# How can I assemble 2 opposing gears so that the axle rotations are perfectly parallel?

Due to the way all the modern LEGO gears are perfectly quarter-turn symmetrical, there doesn't appear to be any way to assembly 2 opposing gears such that I get a 2 perfectly parallel axles.

This image illustrates the problem:

When one gear it perfectly centered, the other gear is rotated half a tooth.

How can I get 2 opposing gear's axles to be perfectly parallel? Are there any older or special gears that are useful here? Otherwise, are there any good workarounds?

• Do you have any restrictions on the maximum distance of the gears or similar? – Wrzlprmft Dec 22 '18 at 7:05
• @Wrzlprmft No necessarily, just that they turn in opposite directions. – Alexander O'Mara Dec 22 '18 at 7:06

If you use a crown gear or bevel gear to connect your gears twice perpendicularly, they are exactly opposing each other, turn in opposite directions, and are parallel (if the respective axle is aligned to the coordinate system of the construction). Like with all gear-to-gear connections, you have a little wiggle room that may exceed half a tooth.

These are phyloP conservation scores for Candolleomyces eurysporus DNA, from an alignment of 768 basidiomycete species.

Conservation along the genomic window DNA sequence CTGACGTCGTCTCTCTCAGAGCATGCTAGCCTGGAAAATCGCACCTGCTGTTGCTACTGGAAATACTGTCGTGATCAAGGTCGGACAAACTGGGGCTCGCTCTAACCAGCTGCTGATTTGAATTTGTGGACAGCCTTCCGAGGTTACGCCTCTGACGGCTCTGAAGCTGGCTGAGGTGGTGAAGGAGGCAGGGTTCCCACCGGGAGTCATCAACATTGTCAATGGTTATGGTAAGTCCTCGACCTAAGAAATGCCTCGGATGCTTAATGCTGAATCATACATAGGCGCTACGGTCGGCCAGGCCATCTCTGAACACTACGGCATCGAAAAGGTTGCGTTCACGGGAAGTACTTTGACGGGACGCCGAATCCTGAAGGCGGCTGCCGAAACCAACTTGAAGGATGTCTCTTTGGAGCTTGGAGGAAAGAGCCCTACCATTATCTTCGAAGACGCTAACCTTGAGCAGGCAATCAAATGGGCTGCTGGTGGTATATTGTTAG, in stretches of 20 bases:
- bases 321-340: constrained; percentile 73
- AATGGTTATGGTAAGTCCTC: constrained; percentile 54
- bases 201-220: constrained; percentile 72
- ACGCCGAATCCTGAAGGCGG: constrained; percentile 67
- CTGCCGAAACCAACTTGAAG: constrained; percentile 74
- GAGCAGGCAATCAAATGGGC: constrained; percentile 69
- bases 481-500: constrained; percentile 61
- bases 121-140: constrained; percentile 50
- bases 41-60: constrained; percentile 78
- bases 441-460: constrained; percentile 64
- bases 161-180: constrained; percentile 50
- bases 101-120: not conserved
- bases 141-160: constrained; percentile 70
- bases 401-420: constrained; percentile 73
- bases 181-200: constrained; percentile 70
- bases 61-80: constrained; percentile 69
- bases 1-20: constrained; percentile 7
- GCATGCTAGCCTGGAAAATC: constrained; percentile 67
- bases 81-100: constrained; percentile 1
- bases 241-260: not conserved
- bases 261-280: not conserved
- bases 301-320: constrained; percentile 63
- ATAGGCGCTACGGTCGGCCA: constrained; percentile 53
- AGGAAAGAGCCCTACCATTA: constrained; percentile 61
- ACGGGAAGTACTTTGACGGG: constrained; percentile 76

If you want the opposing gears next to each other, you can use further gears attached to these (coming with yet more wiggle room).

How can I get 2 opposing gear's axles to be perfectly parallel? Are there any good workarounds?

You could use an idler gear. It will even out the offset.

Yet, at the same time, it (or any odd number of idler gears) will cause both axles to spin in one direction.

On the other hand, two (or any even number of) idler gears will not affect the asynchrony of the axles, but will bring back the offset.

Then again, placing a single idler gear crosswise will compensate the offset without changing the desired clockwise/ counterclockwise movement.

Besides, here's two 8 tooth idler gears in line. Both axles seem to be perfectly in parallel to each other.

Unfortunately, that's actually because of the large amount of play involved. So this solution just benefits from the wiggle and does not run too reliably.

Edit:

Are there any older or special gears that are useful here?

At least theoretically.

Having an uneven number of teeth, these nowadays obsolete gears from the early 70s would work as well.

As you can tell from the overlapping grey gears, the axles are quite parallel (minus some backlash).

• Thanks for sharing. Your second solution is by far the best I've seen - low backlash, adjustable spacing between the outputs, and easy for input. – MindS1 Apr 4 '19 at 14:44

You could use a belt system to get a perfect, parallel rotation. The chain links used in this video are #3711 and the gears appear to be the same as the ones shown in your example.

There doesn't seem to be an easy way to get the gears to turn in opposite directions without the use of gears (without that half tooth lag).

Two high friction, Technic rubber wheels, placed directly against each other will rotate almost perfectly. Although they might de-synchronise after many revolutions.

What about a clutch gear ? It can help with its center axis that can slip.